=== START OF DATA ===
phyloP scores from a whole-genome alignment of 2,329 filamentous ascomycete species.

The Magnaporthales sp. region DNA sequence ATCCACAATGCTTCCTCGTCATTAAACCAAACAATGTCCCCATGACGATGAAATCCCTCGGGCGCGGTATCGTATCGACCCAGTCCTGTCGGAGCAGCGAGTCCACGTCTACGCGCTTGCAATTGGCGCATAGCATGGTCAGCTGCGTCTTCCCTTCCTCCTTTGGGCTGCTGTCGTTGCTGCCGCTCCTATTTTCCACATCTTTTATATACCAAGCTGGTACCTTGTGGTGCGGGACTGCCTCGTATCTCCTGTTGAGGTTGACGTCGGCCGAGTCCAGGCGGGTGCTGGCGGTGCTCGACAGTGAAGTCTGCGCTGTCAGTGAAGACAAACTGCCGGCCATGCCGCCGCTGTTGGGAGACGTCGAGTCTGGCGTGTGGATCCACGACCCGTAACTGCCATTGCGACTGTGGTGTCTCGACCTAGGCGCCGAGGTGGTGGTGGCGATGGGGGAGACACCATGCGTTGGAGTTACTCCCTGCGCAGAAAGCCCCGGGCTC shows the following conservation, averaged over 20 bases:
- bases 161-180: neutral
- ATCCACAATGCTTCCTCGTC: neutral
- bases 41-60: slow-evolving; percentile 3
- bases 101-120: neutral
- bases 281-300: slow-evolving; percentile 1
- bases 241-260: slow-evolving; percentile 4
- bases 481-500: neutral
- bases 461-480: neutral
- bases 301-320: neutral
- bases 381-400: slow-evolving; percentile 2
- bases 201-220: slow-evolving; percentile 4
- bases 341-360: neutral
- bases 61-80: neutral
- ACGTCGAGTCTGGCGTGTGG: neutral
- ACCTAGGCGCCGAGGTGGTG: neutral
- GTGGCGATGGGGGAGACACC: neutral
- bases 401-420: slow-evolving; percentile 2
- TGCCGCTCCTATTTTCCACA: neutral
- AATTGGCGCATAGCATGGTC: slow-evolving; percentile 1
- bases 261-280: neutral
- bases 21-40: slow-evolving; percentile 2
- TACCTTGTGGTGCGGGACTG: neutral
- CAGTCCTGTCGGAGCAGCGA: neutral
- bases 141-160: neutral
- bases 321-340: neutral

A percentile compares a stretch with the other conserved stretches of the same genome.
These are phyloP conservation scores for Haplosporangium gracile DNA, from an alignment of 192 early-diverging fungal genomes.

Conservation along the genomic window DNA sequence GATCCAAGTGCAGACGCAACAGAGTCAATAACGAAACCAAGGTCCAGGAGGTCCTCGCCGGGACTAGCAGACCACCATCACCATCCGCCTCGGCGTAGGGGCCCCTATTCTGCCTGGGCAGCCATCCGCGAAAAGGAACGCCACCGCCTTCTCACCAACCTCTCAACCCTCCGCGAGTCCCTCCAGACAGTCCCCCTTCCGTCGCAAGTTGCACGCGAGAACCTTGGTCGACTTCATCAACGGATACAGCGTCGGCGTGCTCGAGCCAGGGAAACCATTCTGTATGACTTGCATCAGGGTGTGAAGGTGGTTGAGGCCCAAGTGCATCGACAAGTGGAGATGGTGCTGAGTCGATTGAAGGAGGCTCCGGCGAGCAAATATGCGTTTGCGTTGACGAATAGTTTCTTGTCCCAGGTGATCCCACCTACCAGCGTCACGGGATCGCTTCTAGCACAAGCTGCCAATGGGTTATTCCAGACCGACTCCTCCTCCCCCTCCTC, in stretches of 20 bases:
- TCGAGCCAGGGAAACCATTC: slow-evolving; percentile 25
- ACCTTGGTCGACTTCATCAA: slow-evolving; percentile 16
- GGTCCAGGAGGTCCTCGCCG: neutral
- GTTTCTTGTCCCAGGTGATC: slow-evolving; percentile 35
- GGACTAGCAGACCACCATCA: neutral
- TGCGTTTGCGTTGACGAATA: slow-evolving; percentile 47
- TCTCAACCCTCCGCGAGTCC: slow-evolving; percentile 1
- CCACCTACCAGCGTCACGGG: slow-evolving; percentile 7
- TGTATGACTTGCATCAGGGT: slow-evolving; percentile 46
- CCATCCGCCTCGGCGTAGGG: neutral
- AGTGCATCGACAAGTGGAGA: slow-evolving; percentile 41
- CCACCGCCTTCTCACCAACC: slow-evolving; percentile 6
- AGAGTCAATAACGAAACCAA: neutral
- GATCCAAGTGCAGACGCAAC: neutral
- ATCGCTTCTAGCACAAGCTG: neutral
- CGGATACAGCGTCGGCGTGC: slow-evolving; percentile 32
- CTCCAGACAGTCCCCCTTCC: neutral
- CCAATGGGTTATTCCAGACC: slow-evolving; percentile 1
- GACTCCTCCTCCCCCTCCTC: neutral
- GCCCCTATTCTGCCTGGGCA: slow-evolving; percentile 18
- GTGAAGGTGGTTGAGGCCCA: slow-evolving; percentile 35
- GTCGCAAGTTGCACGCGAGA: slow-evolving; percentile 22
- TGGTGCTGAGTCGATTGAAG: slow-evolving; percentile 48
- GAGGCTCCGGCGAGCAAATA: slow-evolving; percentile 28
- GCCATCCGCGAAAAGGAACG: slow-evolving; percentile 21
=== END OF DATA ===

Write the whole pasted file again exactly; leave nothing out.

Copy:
phyloP scores from a whole-genome alignment of 2,329 filamentous ascomycete species.

The Magnaporthales sp. region DNA sequence ATCCACAATGCTTCCTCGTCATTAAACCAAACAATGTCCCCATGACGATGAAATCCCTCGGGCGCGGTATCGTATCGACCCAGTCCTGTCGGAGCAGCGAGTCCACGTCTACGCGCTTGCAATTGGCGCATAGCATGGTCAGCTGCGTCTTCCCTTCCTCCTTTGGGCTGCTGTCGTTGCTGCCGCTCCTATTTTCCACATCTTTTATATACCAAGCTGGTACCTTGTGGTGCGGGACTGCCTCGTATCTCCTGTTGAGGTTGACGTCGGCCGAGTCCAGGCGGGTGCTGGCGGTGCTCGACAGTGAAGTCTGCGCTGTCAGTGAAGACAAACTGCCGGCCATGCCGCCGCTGTTGGGAGACGTCGAGTCTGGCGTGTGGATCCACGACCCGTAACTGCCATTGCGACTGTGGTGTCTCGACCTAGGCGCCGAGGTGGTGGTGGCGATGGGGGAGACACCATGCGTTGGAGTTACTCCCTGCGCAGAAAGCCCCGGGCTC shows the following conservation, averaged over 20 bases:
- bases 161-180: neutral
- ATCCACAATGCTTCCTCGTC: neutral
- bases 41-60: slow-evolving; percentile 3
- bases 101-120: neutral
- bases 281-300: slow-evolving; percentile 1
- bases 241-260: slow-evolving; percentile 4
- bases 481-500: neutral
- bases 461-480: neutral
- bases 301-320: neutral
- bases 381-400: slow-evolving; percentile 2
- bases 201-220: slow-evolving; percentile 4
- bases 341-360: neutral
- bases 61-80: neutral
- ACGTCGAGTCTGGCGTGTGG: neutral
- ACCTAGGCGCCGAGGTGGTG: neutral
- GTGGCGATGGGGGAGACACC: neutral
- bases 401-420: slow-evolving; percentile 2
- TGCCGCTCCTATTTTCCACA: neutral
- AATTGGCGCATAGCATGGTC: slow-evolving; percentile 1
- bases 261-280: neutral
- bases 21-40: slow-evolving; percentile 2
- TACCTTGTGGTGCGGGACTG: neutral
- CAGTCCTGTCGGAGCAGCGA: neutral
- bases 141-160: neutral
- bases 321-340: neutral

A percentile compares a stretch with the other conserved stretches of the same genome.
These are phyloP conservation scores for Haplosporangium gracile DNA, from an alignment of 192 early-diverging fungal genomes.

Conservation along the genomic window DNA sequence GATCCAAGTGCAGACGCAACAGAGTCAATAACGAAACCAAGGTCCAGGAGGTCCTCGCCGGGACTAGCAGACCACCATCACCATCCGCCTCGGCGTAGGGGCCCCTATTCTGCCTGGGCAGCCATCCGCGAAAAGGAACGCCACCGCCTTCTCACCAACCTCTCAACCCTCCGCGAGTCCCTCCAGACAGTCCCCCTTCCGTCGCAAGTTGCACGCGAGAACCTTGGTCGACTTCATCAACGGATACAGCGTCGGCGTGCTCGAGCCAGGGAAACCATTCTGTATGACTTGCATCAGGGTGTGAAGGTGGTTGAGGCCCAAGTGCATCGACAAGTGGAGATGGTGCTGAGTCGATTGAAGGAGGCTCCGGCGAGCAAATATGCGTTTGCGTTGACGAATAGTTTCTTGTCCCAGGTGATCCCACCTACCAGCGTCACGGGATCGCTTCTAGCACAAGCTGCCAATGGGTTATTCCAGACCGACTCCTCCTCCCCCTCCTC, in stretches of 20 bases:
- TCGAGCCAGGGAAACCATTC: slow-evolving; percentile 25
- ACCTTGGTCGACTTCATCAA: slow-evolving; percentile 16
- GGTCCAGGAGGTCCTCGCCG: neutral
- GTTTCTTGTCCCAGGTGATC: slow-evolving; percentile 35
- GGACTAGCAGACCACCATCA: neutral
- TGCGTTTGCGTTGACGAATA: slow-evolving; percentile 47
- TCTCAACCCTCCGCGAGTCC: slow-evolving; percentile 1
- CCACCTACCAGCGTCACGGG: slow-evolving; percentile 7
- TGTATGACTTGCATCAGGGT: slow-evolving; percentile 46
- CCATCCGCCTCGGCGTAGGG: neutral
- AGTGCATCGACAAGTGGAGA: slow-evolving; percentile 41
- CCACCGCCTTCTCACCAACC: slow-evolving; percentile 6
- AGAGTCAATAACGAAACCAA: neutral
- GATCCAAGTGCAGACGCAAC: neutral
- ATCGCTTCTAGCACAAGCTG: neutral
- CGGATACAGCGTCGGCGTGC: slow-evolving; percentile 32
- CTCCAGACAGTCCCCCTTCC: neutral
- CCAATGGGTTATTCCAGACC: slow-evolving; percentile 1
- GACTCCTCCTCCCCCTCCTC: neutral
- GCCCCTATTCTGCCTGGGCA: slow-evolving; percentile 18
- GTGAAGGTGGTTGAGGCCCA: slow-evolving; percentile 35
- GTCGCAAGTTGCACGCGAGA: slow-evolving; percentile 22
- TGGTGCTGAGTCGATTGAAG: slow-evolving; percentile 48
- GAGGCTCCGGCGAGCAAATA: slow-evolving; percentile 28
- GCCATCCGCGAAAAGGAACG: slow-evolving; percentile 21